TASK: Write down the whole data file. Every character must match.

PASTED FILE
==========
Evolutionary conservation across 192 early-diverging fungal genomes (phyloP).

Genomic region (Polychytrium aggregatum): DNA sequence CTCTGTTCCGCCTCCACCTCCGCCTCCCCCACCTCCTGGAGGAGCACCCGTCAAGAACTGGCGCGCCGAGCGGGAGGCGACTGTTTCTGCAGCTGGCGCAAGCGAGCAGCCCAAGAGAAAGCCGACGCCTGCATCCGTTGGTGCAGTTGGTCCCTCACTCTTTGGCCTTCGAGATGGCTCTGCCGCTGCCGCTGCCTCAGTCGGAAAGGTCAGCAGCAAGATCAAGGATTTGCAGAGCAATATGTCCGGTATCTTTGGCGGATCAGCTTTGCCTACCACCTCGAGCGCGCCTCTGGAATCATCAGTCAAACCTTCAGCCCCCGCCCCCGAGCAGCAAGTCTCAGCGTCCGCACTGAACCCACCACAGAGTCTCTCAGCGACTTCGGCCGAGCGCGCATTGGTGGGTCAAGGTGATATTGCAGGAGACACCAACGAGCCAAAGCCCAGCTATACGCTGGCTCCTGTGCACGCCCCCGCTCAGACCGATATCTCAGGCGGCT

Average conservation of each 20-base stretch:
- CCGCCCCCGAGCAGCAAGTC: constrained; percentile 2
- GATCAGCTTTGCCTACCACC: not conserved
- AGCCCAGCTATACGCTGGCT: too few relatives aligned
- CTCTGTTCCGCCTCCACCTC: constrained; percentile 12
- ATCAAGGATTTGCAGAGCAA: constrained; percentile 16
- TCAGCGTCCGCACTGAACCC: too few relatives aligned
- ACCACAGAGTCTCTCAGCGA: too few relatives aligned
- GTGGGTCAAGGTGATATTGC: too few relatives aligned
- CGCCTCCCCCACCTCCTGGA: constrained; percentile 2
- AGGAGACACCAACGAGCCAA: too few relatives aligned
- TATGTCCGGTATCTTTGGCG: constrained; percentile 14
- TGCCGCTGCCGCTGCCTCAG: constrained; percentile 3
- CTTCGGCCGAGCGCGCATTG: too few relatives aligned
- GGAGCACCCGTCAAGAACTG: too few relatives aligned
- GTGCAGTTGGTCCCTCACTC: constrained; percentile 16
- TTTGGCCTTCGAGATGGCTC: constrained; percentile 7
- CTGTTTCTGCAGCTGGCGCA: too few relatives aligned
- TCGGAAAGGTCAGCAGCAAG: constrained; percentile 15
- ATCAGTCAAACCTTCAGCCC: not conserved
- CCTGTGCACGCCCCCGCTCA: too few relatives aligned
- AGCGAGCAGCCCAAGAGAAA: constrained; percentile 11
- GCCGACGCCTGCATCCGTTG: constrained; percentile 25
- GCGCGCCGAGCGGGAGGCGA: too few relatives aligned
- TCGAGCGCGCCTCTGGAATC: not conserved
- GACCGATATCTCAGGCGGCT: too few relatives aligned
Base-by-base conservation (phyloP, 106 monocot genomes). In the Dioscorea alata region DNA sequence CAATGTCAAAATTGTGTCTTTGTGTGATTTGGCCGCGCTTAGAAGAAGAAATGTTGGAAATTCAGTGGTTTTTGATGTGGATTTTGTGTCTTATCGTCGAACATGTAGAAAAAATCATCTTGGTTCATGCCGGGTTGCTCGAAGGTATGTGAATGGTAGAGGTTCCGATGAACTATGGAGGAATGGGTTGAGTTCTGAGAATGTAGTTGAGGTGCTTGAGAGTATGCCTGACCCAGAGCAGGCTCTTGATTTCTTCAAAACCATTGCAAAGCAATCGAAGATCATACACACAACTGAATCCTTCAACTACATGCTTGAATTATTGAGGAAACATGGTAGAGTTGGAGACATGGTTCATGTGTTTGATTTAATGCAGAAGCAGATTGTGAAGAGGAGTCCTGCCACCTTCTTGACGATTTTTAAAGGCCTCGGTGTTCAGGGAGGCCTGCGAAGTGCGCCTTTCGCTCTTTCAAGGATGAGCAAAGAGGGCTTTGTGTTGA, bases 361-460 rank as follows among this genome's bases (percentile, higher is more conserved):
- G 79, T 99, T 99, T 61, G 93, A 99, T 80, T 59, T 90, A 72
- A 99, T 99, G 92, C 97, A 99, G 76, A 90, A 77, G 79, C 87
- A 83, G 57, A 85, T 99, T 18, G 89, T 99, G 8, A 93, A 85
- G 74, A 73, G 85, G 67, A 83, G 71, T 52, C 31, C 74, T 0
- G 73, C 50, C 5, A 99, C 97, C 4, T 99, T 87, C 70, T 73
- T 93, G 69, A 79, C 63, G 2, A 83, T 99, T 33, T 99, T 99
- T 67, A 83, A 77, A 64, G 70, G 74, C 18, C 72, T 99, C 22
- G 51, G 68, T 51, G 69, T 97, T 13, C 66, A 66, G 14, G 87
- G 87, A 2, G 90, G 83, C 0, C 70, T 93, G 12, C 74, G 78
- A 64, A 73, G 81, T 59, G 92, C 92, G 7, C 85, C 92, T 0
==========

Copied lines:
Evolutionary conservation across 192 early-diverging fungal genomes (phyloP).

Genomic region (Polychytrium aggregatum): DNA sequence CTCTGTTCCGCCTCCACCTCCGCCTCCCCCACCTCCTGGAGGAGCACCCGTCAAGAACTGGCGCGCCGAGCGGGAGGCGACTGTTTCTGCAGCTGGCGCAAGCGAGCAGCCCAAGAGAAAGCCGACGCCTGCATCCGTTGGTGCAGTTGGTCCCTCACTCTTTGGCCTTCGAGATGGCTCTGCCGCTGCCGCTGCCTCAGTCGGAAAGGTCAGCAGCAAGATCAAGGATTTGCAGAGCAATATGTCCGGTATCTTTGGCGGATCAGCTTTGCCTACCACCTCGAGCGCGCCTCTGGAATCATCAGTCAAACCTTCAGCCCCCGCCCCCGAGCAGCAAGTCTCAGCGTCCGCACTGAACCCACCACAGAGTCTCTCAGCGACTTCGGCCGAGCGCGCATTGGTGGGTCAAGGTGATATTGCAGGAGACACCAACGAGCCAAAGCCCAGCTATACGCTGGCTCCTGTGCACGCCCCCGCTCAGACCGATATCTCAGGCGGCT

Average conservation of each 20-base stretch:
- CCGCCCCCGAGCAGCAAGTC: constrained; percentile 2
- GATCAGCTTTGCCTACCACC: not conserved
- AGCCCAGCTATACGCTGGCT: too few relatives aligned
- CTCTGTTCCGCCTCCACCTC: constrained; percentile 12
- ATCAAGGATTTGCAGAGCAA: constrained; percentile 16
- TCAGCGTCCGCACTGAACCC: too few relatives aligned
- ACCACAGAGTCTCTCAGCGA: too few relatives aligned
- GTGGGTCAAGGTGATATTGC: too few relatives aligned
- CGCCTCCCCCACCTCCTGGA: constrained; percentile 2
- AGGAGACACCAACGAGCCAA: too few relatives aligned
- TATGTCCGGTATCTTTGGCG: constrained; percentile 14
- TGCCGCTGCCGCTGCCTCAG: constrained; percentile 3
- CTTCGGCCGAGCGCGCATTG: too few relatives aligned
- GGAGCACCCGTCAAGAACTG: too few relatives aligned
- GTGCAGTTGGTCCCTCACTC: constrained; percentile 16
- TTTGGCCTTCGAGATGGCTC: constrained; percentile 7
- CTGTTTCTGCAGCTGGCGCA: too few relatives aligned
- TCGGAAAGGTCAGCAGCAAG: constrained; percentile 15
- ATCAGTCAAACCTTCAGCCC: not conserved
- CCTGTGCACGCCCCCGCTCA: too few relatives aligned
- AGCGAGCAGCCCAAGAGAAA: constrained; percentile 11
- GCCGACGCCTGCATCCGTTG: constrained; percentile 25
- GCGCGCCGAGCGGGAGGCGA: too few relatives aligned
- TCGAGCGCGCCTCTGGAATC: not conserved
- GACCGATATCTCAGGCGGCT: too few relatives aligned
Base-by-base conservation (phyloP, 106 monocot genomes). In the Dioscorea alata region DNA sequence CAATGTCAAAATTGTGTCTTTGTGTGATTTGGCCGCGCTTAGAAGAAGAAATGTTGGAAATTCAGTGGTTTTTGATGTGGATTTTGTGTCTTATCGTCGAACATGTAGAAAAAATCATCTTGGTTCATGCCGGGTTGCTCGAAGGTATGTGAATGGTAGAGGTTCCGATGAACTATGGAGGAATGGGTTGAGTTCTGAGAATGTAGTTGAGGTGCTTGAGAGTATGCCTGACCCAGAGCAGGCTCTTGATTTCTTCAAAACCATTGCAAAGCAATCGAAGATCATACACACAACTGAATCCTTCAACTACATGCTTGAATTATTGAGGAAACATGGTAGAGTTGGAGACATGGTTCATGTGTTTGATTTAATGCAGAAGCAGATTGTGAAGAGGAGTCCTGCCACCTTCTTGACGATTTTTAAAGGCCTCGGTGTTCAGGGAGGCCTGCGAAGTGCGCCTTTCGCTCTTTCAAGGATGAGCAAAGAGGGCTTTGTGTTGA, bases 361-460 rank as follows among this genome's bases (percentile, higher is more conserved):
- G 79, T 99, T 99, T 61, G 93, A 99, T 80, T 59, T 90, A 72
- A 99, T 99, G 92, C 97, A 99, G 76, A 90, A 77, G 79, C 87
- A 83, G 57, A 85, T 99, T 18, G 89, T 99, G 8, A 93, A 85
- G 74, A 73, G 85, G 67, A 83, G 71, T 52, C 31, C 74, T 0
- G 73, C 50, C 5, A 99, C 97, C 4, T 99, T 87, C 70, T 73
- T 93, G 69, A 79, C 63, G 2, A 83, T 99, T 33, T 99, T 99
- T 67, A 83, A 77, A 64, G 70, G 74, C 18, C 72, T 99, C 22
- G 51, G 68, T 51, G 69, T 97, T 13, C 66, A 66, G 14, G 87
- G 87, A 2, G 90, G 83, C 0, C 70, T 93, G 12, C 74, G 78
- A 64, A 73, G 81, T 59, G 92, C 92, G 7, C 85, C 92, T 0